The modern heretic, all in all, is a different animal. If he has any interest in theology, it's usually a negative interest; he wishes it would go away. It is an annoying fly in the ointment of his grand scheme to remake the Church in his likeness and image. He usually embraces heresy not because he makes a mistake while pondering theological nuances but because he has accepted the dominant cultural mores and social attitudes and is now intent on remolding Catholicism to fit them, rather than scrutinizing them in the light of Catholic teaching.
The ancient heretics eventually ran up against Church authority and, alas, made bad choices. Modern heretics make bad choices and then try to run over Church authority. "Minds no longer object to the Church," wrote Abp. Fulton Sheen, "because of the way they think, but because of the way they live. They no longer have difficulty with the Creed, but with her Commandments ... Briefly, the heresy of our day is not the heresy of thought; it is the heresy of action."
Thus, in the letters to the editor of The New York Times:
Re “Rome Fiddles, We Burn” (column, July 18):
Maureen Dowd is totally correct in arguing that the “tradition” that only men can be priests can and should be changed. There is no theological reason for a men-only priesthood.
Lay and clerical Catholics should loudly demand a new Vatican Council in which they should play a role. This council should address the ordination of women and other issues that could infuse a new spirit of the teachings of Christ into the church.
Chairman, Catholics in Alliance
for the Common Good
Washington, July 18, 2010
If Mr. Rotondaro is serious and sincere when he states, "There is no
theological reason for a men-only priesthood," I can only conclude that he is either woefully ignorant or completely deceived. And no one should be taking their directives on Catholic teaching and theology from someone who is ignorant or deceived. (I shouldn't have to write that, but it is probably necessary to state the obvious.) And if he is intent on being misleading, well, that would seem to follow from the company he keeps and leads.
There are plenty of theological reasons given by Catholic theologians for a male-only priesthood. I'll mention just one theologian and one book at the moment. Mr. Rotondaro, please meet Fr. Manfred Hauke, Ph.D., author of several books, including Die Problematik um das Frauenpriestertum vor dem Hintergrund der Schöpfungs- und Erlösungsordnung (1986), published in English by Ignatius Press as Women In the Priesthood: A Systematic Analysis in the Light of the Order of Creation and Redemption (1988; trans. by David Kipp). It is 497 pages long, it is copiously footnoted, and it was praised by Fr. Hans Urs von Balthasar, who said, "Undoubtedly the definitive work available on this important topic." It is, to put it mildly, an impressive worth of theology.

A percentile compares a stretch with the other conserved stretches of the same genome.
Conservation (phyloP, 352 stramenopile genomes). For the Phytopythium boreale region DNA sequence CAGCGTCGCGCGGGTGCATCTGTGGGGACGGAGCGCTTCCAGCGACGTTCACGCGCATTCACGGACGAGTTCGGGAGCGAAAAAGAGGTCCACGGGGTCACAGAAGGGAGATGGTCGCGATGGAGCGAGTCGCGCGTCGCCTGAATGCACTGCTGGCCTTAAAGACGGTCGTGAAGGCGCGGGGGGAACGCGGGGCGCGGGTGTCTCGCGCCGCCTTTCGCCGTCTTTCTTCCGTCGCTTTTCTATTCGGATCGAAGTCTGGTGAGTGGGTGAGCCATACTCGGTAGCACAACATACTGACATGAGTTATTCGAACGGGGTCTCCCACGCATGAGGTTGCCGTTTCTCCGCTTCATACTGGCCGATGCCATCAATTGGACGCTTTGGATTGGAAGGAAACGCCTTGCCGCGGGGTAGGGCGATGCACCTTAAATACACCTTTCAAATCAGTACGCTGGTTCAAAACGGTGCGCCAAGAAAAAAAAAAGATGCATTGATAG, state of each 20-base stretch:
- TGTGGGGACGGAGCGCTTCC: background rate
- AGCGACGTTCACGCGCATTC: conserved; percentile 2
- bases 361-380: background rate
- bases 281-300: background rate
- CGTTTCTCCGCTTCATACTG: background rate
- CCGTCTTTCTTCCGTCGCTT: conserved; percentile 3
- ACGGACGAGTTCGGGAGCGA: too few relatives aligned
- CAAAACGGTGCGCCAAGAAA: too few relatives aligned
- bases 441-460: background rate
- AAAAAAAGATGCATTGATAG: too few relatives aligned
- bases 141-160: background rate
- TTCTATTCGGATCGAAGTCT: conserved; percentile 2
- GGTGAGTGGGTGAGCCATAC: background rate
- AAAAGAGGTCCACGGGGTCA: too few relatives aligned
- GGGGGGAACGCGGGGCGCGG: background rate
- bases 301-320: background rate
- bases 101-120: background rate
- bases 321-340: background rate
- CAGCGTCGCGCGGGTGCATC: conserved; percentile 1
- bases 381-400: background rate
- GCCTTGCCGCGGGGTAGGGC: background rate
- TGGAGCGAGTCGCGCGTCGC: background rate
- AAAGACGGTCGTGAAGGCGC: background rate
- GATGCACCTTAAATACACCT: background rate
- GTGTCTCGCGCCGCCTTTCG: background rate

Interestingly enough, Fr. Hauke, in the Introduction, immediately addresses the fact that those Catholics (and non-Catholics) who insist that women be ordained as Catholic priests do so without much, if any, concern for theological arguments. Instead, "often, authors content themselves with cursory allusions to changed sociocultural conditions, to which the Church must supposedly adapt" (p. 21). He then provides a number of illustrative quotes, including one from the Alpha Dog of Modern Celebrity Catholic Heretics, Hans Küng, who said back in 1977: "The resolution of the problem depends on the general sociological conditions at the time and place concerned [that is, first-century Israel]. It is fully and wholly a question of the existing cultural circumstances" (p. 22).
Much could be said about this approach, but it is proof that "sciences" such as sociology and psychology not only drive the engine of modernity, they have a solid grip on the steering wheel of cars driven by those who are "CatholicBut!"—that is, always insisting they are Catholic, but immediately adding the qualifier, "but...!" They will read Maureen Dowd with approval but cannot stand to read serious works of theology that support Church teaching. For some reason, I doubt that Arius, Nestorius, or Pelagius would think much of Dowd's rants and ragings; they were too learned and too serious for that.
• Mary in Feminist Theology: Mother of God or Domesticated Goddess? | Fr. Manfred Hauke
• "The Vatican’s insistence on male prerogative is misogynistic poppycock" (On Maureen Dowd and women's ordination; July 18 2010).